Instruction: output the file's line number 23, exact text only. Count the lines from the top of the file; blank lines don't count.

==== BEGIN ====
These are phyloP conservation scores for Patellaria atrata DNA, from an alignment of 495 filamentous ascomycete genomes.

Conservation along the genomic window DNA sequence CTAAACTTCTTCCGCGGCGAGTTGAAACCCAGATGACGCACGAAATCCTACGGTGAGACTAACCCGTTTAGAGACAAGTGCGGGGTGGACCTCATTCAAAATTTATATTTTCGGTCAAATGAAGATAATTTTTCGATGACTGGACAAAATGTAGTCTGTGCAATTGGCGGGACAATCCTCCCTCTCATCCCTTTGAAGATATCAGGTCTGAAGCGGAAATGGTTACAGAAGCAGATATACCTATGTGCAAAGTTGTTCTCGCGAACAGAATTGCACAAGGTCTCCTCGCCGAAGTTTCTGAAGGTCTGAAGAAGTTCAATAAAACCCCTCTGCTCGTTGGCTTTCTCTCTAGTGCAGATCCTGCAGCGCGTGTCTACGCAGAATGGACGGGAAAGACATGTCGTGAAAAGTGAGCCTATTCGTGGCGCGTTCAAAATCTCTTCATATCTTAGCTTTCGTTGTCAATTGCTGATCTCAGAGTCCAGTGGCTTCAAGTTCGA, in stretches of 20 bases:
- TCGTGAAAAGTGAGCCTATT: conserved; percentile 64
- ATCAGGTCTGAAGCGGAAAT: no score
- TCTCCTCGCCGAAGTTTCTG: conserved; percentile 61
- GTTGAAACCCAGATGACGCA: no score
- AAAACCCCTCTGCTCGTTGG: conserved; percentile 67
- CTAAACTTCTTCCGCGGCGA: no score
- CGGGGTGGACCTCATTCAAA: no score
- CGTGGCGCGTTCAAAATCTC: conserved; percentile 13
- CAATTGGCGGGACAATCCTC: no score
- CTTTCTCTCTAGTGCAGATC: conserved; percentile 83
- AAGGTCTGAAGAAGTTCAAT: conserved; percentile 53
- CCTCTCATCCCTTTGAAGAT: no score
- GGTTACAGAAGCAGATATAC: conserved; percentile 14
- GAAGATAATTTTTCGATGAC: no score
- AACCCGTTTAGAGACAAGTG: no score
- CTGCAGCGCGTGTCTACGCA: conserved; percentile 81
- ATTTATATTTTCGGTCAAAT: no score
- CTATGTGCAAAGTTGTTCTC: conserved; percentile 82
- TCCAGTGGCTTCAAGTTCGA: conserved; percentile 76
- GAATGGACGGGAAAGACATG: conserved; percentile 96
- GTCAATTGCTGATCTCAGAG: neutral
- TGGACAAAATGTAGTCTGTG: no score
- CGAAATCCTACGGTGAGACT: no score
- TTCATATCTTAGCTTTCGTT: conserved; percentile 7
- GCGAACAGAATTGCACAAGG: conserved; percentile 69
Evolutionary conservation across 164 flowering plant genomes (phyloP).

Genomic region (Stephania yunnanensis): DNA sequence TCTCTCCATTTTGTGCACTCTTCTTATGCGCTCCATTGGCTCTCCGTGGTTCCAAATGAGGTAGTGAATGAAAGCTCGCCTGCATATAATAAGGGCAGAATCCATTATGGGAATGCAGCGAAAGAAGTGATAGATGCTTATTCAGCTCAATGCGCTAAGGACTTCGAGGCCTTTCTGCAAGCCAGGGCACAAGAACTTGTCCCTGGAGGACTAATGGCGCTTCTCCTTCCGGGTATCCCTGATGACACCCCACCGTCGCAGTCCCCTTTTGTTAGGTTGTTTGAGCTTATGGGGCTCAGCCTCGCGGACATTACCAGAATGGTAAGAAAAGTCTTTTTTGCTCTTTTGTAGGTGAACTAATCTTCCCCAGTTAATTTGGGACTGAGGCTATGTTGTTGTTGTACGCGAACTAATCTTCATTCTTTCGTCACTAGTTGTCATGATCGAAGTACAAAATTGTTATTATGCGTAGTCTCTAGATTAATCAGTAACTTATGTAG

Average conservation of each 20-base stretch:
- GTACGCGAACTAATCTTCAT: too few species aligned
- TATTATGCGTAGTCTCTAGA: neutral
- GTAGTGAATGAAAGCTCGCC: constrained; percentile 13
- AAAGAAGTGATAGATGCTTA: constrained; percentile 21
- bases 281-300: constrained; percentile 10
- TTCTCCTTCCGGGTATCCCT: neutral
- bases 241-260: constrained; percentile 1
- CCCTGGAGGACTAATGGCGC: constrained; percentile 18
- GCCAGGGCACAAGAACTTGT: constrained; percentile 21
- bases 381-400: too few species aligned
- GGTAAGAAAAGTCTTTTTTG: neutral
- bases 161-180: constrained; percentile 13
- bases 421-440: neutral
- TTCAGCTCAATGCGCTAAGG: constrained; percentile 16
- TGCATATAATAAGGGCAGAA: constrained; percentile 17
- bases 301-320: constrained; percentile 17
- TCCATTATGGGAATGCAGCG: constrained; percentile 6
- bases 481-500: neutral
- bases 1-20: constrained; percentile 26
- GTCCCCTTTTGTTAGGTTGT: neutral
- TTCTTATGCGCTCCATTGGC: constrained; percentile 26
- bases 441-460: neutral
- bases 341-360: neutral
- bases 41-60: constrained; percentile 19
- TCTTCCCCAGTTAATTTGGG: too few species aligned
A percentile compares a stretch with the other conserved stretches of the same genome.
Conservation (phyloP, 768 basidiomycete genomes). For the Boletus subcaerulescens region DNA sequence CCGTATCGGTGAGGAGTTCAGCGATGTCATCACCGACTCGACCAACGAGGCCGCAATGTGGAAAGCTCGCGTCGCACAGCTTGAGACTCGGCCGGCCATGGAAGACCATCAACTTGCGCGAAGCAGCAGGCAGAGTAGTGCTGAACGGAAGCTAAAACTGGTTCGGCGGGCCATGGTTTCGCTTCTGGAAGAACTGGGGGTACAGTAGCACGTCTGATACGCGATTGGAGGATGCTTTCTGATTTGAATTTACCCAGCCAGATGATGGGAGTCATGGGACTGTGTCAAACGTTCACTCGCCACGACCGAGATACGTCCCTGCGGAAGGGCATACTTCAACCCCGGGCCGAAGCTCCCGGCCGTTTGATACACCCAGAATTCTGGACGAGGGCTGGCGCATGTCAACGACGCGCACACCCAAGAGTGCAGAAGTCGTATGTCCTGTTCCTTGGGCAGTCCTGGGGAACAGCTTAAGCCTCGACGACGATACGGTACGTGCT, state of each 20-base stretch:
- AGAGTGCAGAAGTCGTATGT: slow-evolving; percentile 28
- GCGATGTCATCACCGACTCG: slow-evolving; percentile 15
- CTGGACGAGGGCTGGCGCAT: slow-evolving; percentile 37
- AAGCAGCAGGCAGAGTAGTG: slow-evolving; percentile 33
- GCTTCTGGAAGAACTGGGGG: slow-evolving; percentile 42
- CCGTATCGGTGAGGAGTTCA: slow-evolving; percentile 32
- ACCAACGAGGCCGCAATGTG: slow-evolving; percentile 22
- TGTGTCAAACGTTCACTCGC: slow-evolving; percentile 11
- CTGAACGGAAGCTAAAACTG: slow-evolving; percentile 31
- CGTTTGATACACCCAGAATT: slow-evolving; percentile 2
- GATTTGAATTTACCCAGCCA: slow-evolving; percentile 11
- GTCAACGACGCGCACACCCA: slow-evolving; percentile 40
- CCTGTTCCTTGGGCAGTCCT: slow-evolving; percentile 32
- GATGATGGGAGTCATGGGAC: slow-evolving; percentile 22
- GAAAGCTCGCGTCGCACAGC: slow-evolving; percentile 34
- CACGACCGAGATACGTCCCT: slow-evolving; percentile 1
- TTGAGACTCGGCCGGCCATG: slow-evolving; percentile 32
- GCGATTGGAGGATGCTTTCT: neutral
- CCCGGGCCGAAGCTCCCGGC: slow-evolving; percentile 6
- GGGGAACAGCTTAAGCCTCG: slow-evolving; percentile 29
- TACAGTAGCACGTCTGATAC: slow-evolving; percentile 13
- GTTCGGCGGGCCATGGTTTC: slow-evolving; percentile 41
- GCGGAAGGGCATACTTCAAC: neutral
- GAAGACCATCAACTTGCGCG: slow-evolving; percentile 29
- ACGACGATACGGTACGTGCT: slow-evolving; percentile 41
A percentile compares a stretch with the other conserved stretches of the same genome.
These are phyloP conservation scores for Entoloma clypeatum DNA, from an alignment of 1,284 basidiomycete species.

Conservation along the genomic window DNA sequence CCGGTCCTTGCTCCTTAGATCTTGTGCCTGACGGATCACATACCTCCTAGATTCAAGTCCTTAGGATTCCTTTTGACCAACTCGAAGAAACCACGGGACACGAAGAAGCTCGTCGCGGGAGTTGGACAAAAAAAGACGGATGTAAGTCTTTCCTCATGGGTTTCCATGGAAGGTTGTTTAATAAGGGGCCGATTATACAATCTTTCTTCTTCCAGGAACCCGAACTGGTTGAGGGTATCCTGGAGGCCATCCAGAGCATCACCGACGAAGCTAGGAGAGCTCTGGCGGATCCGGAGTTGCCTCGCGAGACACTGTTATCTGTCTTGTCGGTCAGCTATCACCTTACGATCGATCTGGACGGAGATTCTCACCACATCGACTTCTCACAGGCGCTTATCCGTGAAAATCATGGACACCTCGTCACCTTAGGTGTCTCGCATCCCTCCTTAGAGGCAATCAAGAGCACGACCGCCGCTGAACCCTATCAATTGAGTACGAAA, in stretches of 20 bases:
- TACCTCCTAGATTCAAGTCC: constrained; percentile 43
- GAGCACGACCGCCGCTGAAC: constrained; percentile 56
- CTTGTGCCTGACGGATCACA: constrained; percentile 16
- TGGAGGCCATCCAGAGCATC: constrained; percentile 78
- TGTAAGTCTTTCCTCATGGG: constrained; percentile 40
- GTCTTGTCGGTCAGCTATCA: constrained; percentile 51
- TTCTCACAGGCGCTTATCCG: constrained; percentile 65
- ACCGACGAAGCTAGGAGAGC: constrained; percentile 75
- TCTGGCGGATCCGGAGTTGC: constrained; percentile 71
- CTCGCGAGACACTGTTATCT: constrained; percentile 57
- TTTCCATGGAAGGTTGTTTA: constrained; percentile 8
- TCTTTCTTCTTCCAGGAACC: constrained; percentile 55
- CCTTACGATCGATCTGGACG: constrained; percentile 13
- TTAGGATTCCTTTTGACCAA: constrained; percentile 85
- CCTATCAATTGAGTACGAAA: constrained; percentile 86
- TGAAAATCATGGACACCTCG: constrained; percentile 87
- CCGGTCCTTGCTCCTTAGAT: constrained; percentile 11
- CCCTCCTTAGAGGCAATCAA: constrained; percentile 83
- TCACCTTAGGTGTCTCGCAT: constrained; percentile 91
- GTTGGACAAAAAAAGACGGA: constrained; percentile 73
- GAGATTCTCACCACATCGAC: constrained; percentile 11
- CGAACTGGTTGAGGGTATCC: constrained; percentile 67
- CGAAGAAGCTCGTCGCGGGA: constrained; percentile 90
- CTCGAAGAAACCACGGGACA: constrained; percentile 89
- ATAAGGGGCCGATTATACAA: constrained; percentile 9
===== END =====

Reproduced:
- GTCAATTGCTGATCTCAGAG: neutral